Jonathan Cutbill, the co-founder of Gay’s The Word bookshop has left his personal collection of LGBT+ books, dating back to 1760, to the University of London following his death last year.
As reported by BBC, the LGBT+ book collector was described as “passionate about justice.” Over his lifetime, Jonathan Cutbill gathered 30,000 pieces. His collection includes novels, pamphlets and newspapers, as well as all the copies of Gay News, which ran for 11 years.
Friend of Cutbill, Geoff Hardy, said there was an “incredible legacy” within the collection as it highlights an immense history of LGBT+ issues and the oppression people faced. The book collector started gathering the pieces in the 1970’s, before the bookshop had been opened.
Hardy first met Cutbill in a military parade in London’s Blackheath. He said, “In the middle of this military tattoo there are two youngish guys hand-in-hand with hennaed hair swishing their way through and kissing – this is 1976. And I just thought, ‘I have to get to know this man’.”
Speaking to the BBC about how the collection came about, Hardy said, “The idea was to stock the books that other people were not stocking, but also to become a bookshop with the knowledge of LGBTQ history and literature. Not only is it a phenomenal collection dating way back to 1760, it is also catalogued and cross referenced – he was a museum man.”
Head of special collections and engagement at London University’s Senate House Library, Maria Castrillo wholeheartedly welcomed the collection, saying it would fill “fundamental gaps” in queer history. She further said that they “recognise the unique qualities of the collection and would like to develop it.”
Cutbill’s collection has sparked a renewed interest in LGBT+ history and the possibility for community outreach projects through the University of London. Through his diligent work at gathering various sources, he has left behind material which will inspire future generations and help towards understanding what has come before.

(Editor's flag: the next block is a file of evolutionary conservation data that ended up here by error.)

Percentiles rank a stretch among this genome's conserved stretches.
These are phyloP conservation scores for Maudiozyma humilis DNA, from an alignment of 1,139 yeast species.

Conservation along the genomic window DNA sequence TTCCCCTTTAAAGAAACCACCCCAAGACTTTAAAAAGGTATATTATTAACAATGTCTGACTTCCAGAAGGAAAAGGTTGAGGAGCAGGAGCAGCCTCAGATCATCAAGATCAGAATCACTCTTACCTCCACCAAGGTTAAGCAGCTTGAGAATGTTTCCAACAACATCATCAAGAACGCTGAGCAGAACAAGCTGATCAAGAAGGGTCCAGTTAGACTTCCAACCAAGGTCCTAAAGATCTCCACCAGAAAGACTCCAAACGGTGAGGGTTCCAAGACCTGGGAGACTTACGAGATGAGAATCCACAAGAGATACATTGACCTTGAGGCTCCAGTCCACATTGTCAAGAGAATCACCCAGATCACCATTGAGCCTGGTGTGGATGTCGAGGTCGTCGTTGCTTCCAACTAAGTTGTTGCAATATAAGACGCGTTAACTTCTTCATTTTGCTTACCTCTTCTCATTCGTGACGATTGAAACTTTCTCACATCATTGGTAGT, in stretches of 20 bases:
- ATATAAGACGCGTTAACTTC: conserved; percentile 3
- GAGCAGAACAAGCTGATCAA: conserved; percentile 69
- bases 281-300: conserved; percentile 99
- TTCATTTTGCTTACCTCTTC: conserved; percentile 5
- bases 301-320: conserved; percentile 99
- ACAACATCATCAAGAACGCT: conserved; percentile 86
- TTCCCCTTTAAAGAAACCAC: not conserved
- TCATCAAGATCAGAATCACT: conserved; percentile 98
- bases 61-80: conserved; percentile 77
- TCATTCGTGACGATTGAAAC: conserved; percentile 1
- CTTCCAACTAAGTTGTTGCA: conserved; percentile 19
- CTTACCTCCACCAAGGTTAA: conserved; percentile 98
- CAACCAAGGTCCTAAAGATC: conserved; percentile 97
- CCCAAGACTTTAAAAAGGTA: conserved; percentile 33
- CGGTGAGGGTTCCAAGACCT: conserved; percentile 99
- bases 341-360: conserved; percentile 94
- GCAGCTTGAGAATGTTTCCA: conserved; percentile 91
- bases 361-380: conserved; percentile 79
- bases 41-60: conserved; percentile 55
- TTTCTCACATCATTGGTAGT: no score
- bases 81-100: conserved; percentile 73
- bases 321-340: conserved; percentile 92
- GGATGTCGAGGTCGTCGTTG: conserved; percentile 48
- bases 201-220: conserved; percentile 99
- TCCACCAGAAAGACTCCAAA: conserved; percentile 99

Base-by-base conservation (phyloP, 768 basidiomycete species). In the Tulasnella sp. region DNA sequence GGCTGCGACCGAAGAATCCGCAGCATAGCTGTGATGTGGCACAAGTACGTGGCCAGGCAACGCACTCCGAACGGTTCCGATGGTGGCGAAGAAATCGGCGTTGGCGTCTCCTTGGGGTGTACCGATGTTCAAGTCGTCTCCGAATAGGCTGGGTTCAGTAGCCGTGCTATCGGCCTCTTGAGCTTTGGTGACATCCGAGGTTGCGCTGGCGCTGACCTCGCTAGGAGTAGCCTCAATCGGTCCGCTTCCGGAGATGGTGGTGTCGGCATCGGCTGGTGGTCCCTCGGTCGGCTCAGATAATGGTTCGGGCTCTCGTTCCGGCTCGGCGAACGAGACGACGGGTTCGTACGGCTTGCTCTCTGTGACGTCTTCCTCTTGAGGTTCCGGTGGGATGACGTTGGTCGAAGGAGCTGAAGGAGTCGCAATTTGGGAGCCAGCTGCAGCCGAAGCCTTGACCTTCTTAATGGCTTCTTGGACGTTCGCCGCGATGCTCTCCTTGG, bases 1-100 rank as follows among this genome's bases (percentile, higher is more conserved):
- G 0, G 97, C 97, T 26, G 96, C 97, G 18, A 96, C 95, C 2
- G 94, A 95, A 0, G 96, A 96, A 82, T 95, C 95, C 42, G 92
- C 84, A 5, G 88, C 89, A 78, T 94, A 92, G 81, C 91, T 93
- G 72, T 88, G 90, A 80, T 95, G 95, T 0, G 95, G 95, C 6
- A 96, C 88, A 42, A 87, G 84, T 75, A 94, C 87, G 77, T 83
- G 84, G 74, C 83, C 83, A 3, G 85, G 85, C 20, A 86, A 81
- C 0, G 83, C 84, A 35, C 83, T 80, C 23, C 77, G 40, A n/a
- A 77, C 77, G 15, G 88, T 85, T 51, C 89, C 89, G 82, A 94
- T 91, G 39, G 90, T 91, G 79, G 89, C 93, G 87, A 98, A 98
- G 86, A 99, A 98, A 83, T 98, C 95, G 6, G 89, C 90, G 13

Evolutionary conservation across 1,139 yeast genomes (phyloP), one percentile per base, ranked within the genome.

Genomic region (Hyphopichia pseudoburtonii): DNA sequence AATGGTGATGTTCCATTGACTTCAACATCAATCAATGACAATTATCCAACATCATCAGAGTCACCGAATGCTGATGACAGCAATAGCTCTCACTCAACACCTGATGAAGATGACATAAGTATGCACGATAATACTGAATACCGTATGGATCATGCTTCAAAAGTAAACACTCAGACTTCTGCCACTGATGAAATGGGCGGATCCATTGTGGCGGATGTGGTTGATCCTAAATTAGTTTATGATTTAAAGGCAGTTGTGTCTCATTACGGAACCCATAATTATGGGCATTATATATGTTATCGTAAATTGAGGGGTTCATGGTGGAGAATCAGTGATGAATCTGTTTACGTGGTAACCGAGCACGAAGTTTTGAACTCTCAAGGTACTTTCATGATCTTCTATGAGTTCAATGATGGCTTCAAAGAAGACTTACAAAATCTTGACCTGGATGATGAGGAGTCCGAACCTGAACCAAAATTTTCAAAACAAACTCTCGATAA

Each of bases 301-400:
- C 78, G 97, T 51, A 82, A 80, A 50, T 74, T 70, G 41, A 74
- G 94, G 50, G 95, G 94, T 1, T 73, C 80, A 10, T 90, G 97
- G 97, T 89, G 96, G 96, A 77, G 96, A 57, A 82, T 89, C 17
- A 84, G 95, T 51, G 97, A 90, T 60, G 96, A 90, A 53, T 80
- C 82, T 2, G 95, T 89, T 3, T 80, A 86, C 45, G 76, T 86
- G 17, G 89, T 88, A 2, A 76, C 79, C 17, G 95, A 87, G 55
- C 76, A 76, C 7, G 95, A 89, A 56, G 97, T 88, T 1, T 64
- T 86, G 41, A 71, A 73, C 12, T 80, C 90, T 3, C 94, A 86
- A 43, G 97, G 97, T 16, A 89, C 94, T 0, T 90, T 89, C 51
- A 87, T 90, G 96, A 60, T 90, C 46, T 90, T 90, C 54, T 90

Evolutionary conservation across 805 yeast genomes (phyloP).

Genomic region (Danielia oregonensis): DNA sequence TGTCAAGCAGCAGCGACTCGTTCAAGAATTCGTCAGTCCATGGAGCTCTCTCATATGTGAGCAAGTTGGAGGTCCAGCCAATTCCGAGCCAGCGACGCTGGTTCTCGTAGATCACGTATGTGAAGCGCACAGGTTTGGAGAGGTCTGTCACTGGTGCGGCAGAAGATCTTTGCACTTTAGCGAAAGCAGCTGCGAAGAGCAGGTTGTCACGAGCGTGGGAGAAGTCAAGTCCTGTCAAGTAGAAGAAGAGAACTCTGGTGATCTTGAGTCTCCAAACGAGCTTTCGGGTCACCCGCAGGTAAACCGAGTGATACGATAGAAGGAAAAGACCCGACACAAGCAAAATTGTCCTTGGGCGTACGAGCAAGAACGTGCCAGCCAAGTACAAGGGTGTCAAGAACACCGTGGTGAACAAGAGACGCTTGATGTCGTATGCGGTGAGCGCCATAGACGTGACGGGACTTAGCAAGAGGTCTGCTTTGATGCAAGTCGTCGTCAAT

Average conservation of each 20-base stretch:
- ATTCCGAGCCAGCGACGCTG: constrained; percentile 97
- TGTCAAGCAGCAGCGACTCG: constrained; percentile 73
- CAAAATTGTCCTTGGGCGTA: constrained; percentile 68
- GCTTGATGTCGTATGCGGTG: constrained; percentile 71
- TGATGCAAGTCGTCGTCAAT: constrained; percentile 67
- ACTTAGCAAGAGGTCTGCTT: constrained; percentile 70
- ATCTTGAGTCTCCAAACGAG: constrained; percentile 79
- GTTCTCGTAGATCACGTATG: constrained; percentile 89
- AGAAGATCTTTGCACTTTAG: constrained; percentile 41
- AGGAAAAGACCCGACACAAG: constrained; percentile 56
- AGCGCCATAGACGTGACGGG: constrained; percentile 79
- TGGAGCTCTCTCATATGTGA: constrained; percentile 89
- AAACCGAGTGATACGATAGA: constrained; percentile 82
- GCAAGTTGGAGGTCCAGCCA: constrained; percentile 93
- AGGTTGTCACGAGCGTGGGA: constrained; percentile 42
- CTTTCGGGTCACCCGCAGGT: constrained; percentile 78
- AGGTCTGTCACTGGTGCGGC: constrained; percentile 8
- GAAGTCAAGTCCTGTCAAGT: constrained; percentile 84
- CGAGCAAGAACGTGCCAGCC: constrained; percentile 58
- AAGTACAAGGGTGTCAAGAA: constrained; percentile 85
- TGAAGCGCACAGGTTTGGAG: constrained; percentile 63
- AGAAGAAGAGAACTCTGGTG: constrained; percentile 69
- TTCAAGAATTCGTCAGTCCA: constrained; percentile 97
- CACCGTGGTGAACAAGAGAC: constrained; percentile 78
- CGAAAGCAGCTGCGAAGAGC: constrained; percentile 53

On the 14th August 2019, the Guardian published Cutbill’s obituary, which details the origins of his bookshop. It looks back on the history of the book collector and how in 1984, he was faced with imprisonment after HM Customs and Excise raided the bookshop. He was accused of conspiring to import and sell indecent literature, with 144 titles being seized by customs officers.
A defence campaign was set up to fight the charges and have the books returned. However, as the fight stretched on, it was suggested that the book shop give in but Cutbill silenced this idea by famously crying out, “We go on.” In 1986, all criminal charges were dropped.
The significance of Cutbill’s words carry on to this day as his own collection goes on to another home, continuing his legacy and ensuring it will further grow. As Hardy said, “He was passionate about justice. And not just LGBTQ justice. Justice.”
Gay’s the Word manager, Jim MacSweeney, told the Bookseller, “When I joined the bookshop in 1989, Jonathan was hugely supportive and I often turned to him for advice on difficult issues or simply to chat and perhaps glean some of his enormous knowledge of gay literature. He was outspoken and had strong views on many issues, not suffering fools gladly. A great activist, I had enormous respect for him.”
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